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November 3, 2017
  • U.S. wheat futures closed the week mixed with Chicago futures down due to continued concerns over plentiful global supplies and Kansas City and Minneapolis futures up on expectations of lower U.S. wheat acres and lower than expected crop condition ratings. Chicago closed down 2 cents at $4.26 per bushel, Kansas City closed up 2 cents at $4.27 per bushel, and Minneapolis closed up 8 cents at $6.25 per bushel. Corn futures closed down 1 cent at $3.48 per bushel and soybean futures closed unchanged at $9.87 per bushel.
  • Reports indicate that Iraq purchased 450.0 TMT of HRW from the U.S. in a purchase outside the normal tender process.
  • U.S. winter wheat acreage may shrink further from last year's 108 year low due to poor expected returns and excessive rain during the planting season in some areas. Wheat acres in Kansas and Oklahoma may drop as much as 10 percent.
  • Ukraine wheat exports reached 8.2 MMT this week, down 5 percent compared to this same time last year.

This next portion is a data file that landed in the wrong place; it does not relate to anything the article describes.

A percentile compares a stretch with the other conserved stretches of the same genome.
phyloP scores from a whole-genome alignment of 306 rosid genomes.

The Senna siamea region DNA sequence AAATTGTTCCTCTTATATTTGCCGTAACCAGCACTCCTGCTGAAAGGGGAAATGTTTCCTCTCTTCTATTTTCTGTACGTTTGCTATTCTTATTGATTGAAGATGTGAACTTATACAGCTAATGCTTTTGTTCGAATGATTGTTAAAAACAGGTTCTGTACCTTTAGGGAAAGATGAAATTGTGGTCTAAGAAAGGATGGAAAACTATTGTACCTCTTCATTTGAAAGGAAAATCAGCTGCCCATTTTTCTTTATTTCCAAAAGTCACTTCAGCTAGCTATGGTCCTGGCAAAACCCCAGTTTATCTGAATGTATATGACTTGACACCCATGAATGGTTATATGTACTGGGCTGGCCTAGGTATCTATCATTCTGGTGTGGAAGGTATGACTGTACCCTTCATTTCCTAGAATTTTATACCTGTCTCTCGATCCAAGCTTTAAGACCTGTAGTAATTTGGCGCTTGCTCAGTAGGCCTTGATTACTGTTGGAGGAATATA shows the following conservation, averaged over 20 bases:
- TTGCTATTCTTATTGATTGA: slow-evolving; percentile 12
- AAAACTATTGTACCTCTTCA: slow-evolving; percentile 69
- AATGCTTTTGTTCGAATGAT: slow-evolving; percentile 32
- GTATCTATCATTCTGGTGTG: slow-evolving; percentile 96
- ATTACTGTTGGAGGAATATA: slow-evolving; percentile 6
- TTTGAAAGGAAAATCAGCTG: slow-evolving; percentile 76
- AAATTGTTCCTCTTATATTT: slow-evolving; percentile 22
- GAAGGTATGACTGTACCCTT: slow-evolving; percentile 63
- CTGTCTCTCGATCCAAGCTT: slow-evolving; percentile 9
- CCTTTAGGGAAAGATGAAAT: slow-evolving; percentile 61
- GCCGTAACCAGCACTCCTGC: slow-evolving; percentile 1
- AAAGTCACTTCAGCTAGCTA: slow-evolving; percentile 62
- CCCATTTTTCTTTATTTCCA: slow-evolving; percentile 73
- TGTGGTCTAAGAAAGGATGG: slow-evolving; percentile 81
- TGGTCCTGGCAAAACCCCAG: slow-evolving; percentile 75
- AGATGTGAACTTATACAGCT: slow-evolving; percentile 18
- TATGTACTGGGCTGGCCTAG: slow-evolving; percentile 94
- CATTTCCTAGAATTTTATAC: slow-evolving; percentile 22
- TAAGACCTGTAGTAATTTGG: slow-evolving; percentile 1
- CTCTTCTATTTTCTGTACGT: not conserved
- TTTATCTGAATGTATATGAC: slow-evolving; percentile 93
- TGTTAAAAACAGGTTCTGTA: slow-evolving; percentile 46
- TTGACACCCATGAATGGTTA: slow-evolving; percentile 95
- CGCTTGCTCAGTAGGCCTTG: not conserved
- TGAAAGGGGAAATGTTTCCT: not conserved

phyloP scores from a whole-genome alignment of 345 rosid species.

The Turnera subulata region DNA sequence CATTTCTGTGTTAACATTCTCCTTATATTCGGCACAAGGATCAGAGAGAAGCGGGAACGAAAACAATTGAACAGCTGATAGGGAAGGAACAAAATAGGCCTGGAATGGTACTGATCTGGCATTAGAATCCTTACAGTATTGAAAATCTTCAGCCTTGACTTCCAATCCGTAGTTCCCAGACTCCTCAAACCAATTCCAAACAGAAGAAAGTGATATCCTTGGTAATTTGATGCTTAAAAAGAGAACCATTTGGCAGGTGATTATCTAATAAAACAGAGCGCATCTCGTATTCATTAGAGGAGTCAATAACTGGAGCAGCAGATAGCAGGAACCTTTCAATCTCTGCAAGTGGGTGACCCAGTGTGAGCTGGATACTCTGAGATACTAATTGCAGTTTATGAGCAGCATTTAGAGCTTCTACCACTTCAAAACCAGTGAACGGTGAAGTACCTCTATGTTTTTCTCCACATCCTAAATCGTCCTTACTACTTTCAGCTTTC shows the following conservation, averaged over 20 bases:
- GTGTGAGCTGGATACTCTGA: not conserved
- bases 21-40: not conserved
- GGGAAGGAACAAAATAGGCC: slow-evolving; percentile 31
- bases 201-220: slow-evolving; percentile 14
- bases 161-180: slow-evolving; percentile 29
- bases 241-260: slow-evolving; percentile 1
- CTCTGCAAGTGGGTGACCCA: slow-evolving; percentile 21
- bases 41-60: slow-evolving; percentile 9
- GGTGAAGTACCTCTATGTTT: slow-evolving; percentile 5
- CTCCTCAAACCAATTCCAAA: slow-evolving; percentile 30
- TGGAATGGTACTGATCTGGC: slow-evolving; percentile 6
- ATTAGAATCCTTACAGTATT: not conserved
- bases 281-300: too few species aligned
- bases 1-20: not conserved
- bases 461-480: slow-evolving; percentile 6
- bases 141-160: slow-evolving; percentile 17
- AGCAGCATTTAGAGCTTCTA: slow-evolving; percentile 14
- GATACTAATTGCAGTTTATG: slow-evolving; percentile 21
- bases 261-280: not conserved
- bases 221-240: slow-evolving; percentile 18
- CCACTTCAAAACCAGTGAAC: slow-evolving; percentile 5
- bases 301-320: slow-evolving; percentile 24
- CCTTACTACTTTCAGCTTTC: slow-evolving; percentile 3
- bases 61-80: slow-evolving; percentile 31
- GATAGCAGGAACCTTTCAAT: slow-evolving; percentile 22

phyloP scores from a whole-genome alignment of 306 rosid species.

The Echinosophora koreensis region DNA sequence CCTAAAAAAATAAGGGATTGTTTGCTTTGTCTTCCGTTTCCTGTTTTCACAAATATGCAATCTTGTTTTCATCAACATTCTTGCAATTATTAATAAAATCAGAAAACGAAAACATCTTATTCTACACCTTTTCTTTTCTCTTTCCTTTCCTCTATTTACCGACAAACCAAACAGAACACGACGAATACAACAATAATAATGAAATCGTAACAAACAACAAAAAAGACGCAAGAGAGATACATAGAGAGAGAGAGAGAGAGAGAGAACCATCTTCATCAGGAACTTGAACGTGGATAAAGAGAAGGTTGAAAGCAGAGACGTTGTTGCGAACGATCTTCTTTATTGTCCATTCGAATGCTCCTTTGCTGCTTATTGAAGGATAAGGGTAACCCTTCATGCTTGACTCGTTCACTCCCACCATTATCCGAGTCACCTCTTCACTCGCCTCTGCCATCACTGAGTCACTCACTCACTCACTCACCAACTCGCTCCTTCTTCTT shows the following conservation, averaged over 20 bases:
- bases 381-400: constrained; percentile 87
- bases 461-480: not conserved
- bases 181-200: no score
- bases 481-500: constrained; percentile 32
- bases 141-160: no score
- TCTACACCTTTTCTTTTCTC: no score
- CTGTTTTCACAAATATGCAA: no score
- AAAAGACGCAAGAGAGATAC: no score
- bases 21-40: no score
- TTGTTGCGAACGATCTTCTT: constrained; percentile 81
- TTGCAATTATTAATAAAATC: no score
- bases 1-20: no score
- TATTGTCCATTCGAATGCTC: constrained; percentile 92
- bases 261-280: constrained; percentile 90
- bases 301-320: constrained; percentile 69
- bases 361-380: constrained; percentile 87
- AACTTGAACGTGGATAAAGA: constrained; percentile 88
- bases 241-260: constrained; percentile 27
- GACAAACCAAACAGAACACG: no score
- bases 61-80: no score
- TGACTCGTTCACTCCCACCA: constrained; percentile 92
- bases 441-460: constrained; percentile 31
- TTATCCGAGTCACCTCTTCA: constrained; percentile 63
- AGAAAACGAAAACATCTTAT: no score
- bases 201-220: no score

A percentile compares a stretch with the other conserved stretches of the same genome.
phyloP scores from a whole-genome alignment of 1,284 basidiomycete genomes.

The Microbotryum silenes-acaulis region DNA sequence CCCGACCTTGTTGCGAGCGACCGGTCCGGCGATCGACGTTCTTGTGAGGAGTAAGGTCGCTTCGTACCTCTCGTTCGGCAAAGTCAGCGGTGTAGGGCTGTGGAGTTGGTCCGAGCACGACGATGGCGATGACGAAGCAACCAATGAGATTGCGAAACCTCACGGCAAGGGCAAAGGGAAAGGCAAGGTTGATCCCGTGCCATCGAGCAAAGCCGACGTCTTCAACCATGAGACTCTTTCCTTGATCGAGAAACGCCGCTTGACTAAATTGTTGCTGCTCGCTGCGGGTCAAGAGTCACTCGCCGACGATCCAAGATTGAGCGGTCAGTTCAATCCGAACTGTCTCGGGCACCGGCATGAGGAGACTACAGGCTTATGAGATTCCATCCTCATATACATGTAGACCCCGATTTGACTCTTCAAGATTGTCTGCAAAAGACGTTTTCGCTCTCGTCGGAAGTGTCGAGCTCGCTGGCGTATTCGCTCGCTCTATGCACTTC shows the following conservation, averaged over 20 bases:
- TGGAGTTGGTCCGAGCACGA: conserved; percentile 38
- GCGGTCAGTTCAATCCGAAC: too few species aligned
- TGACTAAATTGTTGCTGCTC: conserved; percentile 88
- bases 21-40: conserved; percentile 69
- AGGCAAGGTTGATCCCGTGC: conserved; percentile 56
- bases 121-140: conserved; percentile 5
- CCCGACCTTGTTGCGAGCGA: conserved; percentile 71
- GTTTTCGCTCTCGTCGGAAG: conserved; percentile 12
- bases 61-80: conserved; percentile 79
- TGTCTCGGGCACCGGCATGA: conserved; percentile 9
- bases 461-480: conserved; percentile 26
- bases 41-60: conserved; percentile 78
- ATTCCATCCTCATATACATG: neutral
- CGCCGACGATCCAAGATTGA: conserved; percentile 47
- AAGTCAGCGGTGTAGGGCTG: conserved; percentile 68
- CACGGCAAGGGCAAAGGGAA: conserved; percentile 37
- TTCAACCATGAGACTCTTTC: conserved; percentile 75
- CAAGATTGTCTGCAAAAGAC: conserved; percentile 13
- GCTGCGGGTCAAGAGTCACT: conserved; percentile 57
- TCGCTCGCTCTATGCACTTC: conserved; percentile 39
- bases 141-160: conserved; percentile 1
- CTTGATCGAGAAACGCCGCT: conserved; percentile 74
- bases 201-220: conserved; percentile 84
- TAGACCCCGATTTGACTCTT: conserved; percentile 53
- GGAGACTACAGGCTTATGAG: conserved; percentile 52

• EU wheat exports reached 6.6 MMT this week, down 25 percent compared to this same time last year.
  • Russian wheat exports reached 12.3 MMT this week, up 21 percent compared to this same time last year.
  • Reports indicate that despite recent rainfall in eastern Australia, hot weather continues to worsen drought conditions across the region.
  • China's government announced that it will increase state purchases of wheat, rice, and corn as heavy rains in southern China harms crops.
  • Wheat blast fungus has become prevalent in parts of Bangladesh, resulting in the government of India banning wheat cultivation in two districts on the two country's border.
  • The Baltic Dry Index continued its slide this week, dropping 73 points to 1,482.
  • The US Dollar Index fell from 94.92 to 93.70.

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